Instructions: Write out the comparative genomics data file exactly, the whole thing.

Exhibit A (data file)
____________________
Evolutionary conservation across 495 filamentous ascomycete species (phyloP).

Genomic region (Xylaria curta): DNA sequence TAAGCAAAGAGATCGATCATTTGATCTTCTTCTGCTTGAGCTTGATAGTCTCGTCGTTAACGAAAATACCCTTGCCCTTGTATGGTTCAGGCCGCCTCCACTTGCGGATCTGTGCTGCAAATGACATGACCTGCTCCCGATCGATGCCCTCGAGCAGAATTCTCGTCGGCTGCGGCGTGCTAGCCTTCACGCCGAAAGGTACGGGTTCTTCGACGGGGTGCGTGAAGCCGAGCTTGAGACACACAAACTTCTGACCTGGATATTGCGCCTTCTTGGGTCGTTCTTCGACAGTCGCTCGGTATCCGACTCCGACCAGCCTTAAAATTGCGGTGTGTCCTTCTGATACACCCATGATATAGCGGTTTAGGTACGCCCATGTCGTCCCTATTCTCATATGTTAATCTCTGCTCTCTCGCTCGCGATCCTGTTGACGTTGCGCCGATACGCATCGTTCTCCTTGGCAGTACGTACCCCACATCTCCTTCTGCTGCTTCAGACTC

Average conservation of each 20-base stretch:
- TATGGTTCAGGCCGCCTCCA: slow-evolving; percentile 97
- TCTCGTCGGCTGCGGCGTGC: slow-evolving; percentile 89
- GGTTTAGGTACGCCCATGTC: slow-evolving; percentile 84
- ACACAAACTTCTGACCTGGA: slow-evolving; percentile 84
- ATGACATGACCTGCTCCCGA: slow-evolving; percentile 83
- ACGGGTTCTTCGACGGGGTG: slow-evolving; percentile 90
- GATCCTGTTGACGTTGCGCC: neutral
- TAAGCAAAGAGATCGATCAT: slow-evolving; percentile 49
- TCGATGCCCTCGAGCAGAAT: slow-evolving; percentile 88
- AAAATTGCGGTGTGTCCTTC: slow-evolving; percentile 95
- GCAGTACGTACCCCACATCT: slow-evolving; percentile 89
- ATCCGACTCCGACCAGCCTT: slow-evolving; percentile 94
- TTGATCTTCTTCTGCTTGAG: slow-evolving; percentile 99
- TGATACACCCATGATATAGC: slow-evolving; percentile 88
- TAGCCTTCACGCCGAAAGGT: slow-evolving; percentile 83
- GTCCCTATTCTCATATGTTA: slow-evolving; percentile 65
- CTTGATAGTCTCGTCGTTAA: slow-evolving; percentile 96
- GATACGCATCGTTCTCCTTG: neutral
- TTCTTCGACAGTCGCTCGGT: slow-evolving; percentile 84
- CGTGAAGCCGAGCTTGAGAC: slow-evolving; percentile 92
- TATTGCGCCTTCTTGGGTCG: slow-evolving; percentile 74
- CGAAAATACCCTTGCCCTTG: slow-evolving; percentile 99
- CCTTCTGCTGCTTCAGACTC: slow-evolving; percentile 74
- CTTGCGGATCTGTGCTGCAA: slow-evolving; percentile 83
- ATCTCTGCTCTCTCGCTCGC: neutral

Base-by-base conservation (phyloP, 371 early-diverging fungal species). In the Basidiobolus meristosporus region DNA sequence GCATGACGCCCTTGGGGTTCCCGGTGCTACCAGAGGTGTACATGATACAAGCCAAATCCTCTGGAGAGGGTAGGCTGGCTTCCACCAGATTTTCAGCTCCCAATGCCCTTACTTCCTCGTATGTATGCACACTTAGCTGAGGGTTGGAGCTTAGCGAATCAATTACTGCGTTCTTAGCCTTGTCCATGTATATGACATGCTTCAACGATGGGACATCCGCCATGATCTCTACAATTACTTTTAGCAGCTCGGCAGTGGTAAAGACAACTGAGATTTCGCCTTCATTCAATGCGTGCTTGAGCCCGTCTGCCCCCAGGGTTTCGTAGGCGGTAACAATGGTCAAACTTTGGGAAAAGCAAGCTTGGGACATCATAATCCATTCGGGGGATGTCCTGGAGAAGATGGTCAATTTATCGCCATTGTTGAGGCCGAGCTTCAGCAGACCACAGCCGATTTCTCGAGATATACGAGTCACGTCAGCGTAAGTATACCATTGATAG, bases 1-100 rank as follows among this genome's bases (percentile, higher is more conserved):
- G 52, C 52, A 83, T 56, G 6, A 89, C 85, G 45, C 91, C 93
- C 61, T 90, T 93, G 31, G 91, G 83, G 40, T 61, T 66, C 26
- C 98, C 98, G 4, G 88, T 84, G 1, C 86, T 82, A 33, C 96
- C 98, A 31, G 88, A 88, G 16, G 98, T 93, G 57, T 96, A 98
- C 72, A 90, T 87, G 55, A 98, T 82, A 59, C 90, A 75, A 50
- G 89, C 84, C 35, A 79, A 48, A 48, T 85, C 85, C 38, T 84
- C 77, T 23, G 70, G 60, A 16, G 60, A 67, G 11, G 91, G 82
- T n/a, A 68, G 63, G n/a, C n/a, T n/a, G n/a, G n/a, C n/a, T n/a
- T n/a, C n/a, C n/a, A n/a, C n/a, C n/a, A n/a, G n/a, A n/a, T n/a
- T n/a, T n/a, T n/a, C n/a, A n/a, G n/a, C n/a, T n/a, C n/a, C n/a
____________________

Evolutionary conservation across 495 filamentous ascomycete species (phyloP).

Genomic region (Xylaria curta): DNA sequence TAAGCAAAGAGATCGATCATTTGATCTTCTTCTGCTTGAGCTTGATAGTCTCGTCGTTAACGAAAATACCCTTGCCCTTGTATGGTTCAGGCCGCCTCCACTTGCGGATCTGTGCTGCAAATGACATGACCTGCTCCCGATCGATGCCCTCGAGCAGAATTCTCGTCGGCTGCGGCGTGCTAGCCTTCACGCCGAAAGGTACGGGTTCTTCGACGGGGTGCGTGAAGCCGAGCTTGAGACACACAAACTTCTGACCTGGATATTGCGCCTTCTTGGGTCGTTCTTCGACAGTCGCTCGGTATCCGACTCCGACCAGCCTTAAAATTGCGGTGTGTCCTTCTGATACACCCATGATATAGCGGTTTAGGTACGCCCATGTCGTCCCTATTCTCATATGTTAATCTCTGCTCTCTCGCTCGCGATCCTGTTGACGTTGCGCCGATACGCATCGTTCTCCTTGGCAGTACGTACCCCACATCTCCTTCTGCTGCTTCAGACTC

Average conservation of each 20-base stretch:
- TATGGTTCAGGCCGCCTCCA: slow-evolving; percentile 97
- TCTCGTCGGCTGCGGCGTGC: slow-evolving; percentile 89
- GGTTTAGGTACGCCCATGTC: slow-evolving; percentile 84
- ACACAAACTTCTGACCTGGA: slow-evolving; percentile 84
- ATGACATGACCTGCTCCCGA: slow-evolving; percentile 83
- ACGGGTTCTTCGACGGGGTG: slow-evolving; percentile 90
- GATCCTGTTGACGTTGCGCC: neutral
- TAAGCAAAGAGATCGATCAT: slow-evolving; percentile 49
- TCGATGCCCTCGAGCAGAAT: slow-evolving; percentile 88
- AAAATTGCGGTGTGTCCTTC: slow-evolving; percentile 95
- GCAGTACGTACCCCACATCT: slow-evolving; percentile 89
- ATCCGACTCCGACCAGCCTT: slow-evolving; percentile 94
- TTGATCTTCTTCTGCTTGAG: slow-evolving; percentile 99
- TGATACACCCATGATATAGC: slow-evolving; percentile 88
- TAGCCTTCACGCCGAAAGGT: slow-evolving; percentile 83
- GTCCCTATTCTCATATGTTA: slow-evolving; percentile 65
- CTTGATAGTCTCGTCGTTAA: slow-evolving; percentile 96
- GATACGCATCGTTCTCCTTG: neutral
- TTCTTCGACAGTCGCTCGGT: slow-evolving; percentile 84
- CGTGAAGCCGAGCTTGAGAC: slow-evolving; percentile 92
- TATTGCGCCTTCTTGGGTCG: slow-evolving; percentile 74
- CGAAAATACCCTTGCCCTTG: slow-evolving; percentile 99
- CCTTCTGCTGCTTCAGACTC: slow-evolving; percentile 74
- CTTGCGGATCTGTGCTGCAA: slow-evolving; percentile 83
- ATCTCTGCTCTCTCGCTCGC: neutral

Base-by-base conservation (phyloP, 371 early-diverging fungal species). In the Basidiobolus meristosporus region DNA sequence GCATGACGCCCTTGGGGTTCCCGGTGCTACCAGAGGTGTACATGATACAAGCCAAATCCTCTGGAGAGGGTAGGCTGGCTTCCACCAGATTTTCAGCTCCCAATGCCCTTACTTCCTCGTATGTATGCACACTTAGCTGAGGGTTGGAGCTTAGCGAATCAATTACTGCGTTCTTAGCCTTGTCCATGTATATGACATGCTTCAACGATGGGACATCCGCCATGATCTCTACAATTACTTTTAGCAGCTCGGCAGTGGTAAAGACAACTGAGATTTCGCCTTCATTCAATGCGTGCTTGAGCCCGTCTGCCCCCAGGGTTTCGTAGGCGGTAACAATGGTCAAACTTTGGGAAAAGCAAGCTTGGGACATCATAATCCATTCGGGGGATGTCCTGGAGAAGATGGTCAATTTATCGCCATTGTTGAGGCCGAGCTTCAGCAGACCACAGCCGATTTCTCGAGATATACGAGTCACGTCAGCGTAAGTATACCATTGATAG, bases 1-100 rank as follows among this genome's bases (percentile, higher is more conserved):
- G 52, C 52, A 83, T 56, G 6, A 89, C 85, G 45, C 91, C 93
- C 61, T 90, T 93, G 31, G 91, G 83, G 40, T 61, T 66, C 26
- C 98, C 98, G 4, G 88, T 84, G 1, C 86, T 82, A 33, C 96
- C 98, A 31, G 88, A 88, G 16, G 98, T 93, G 57, T 96, A 98
- C 72, A 90, T 87, G 55, A 98, T 82, A 59, C 90, A 75, A 50
- G 89, C 84, C 35, A 79, A 48, A 48, T 85, C 85, C 38, T 84
- C 77, T 23, G 70, G 60, A 16, G 60, A 67, G 11, G 91, G 82
- T n/a, A 68, G 63, G n/a, C n/a, T n/a, G n/a, G n/a, C n/a, T n/a
- T n/a, C n/a, C n/a, A n/a, C n/a, C n/a, A n/a, G n/a, A n/a, T n/a
- T n/a, T n/a, T n/a, C n/a, A n/a, G n/a, C n/a, T n/a, C n/a, C n/a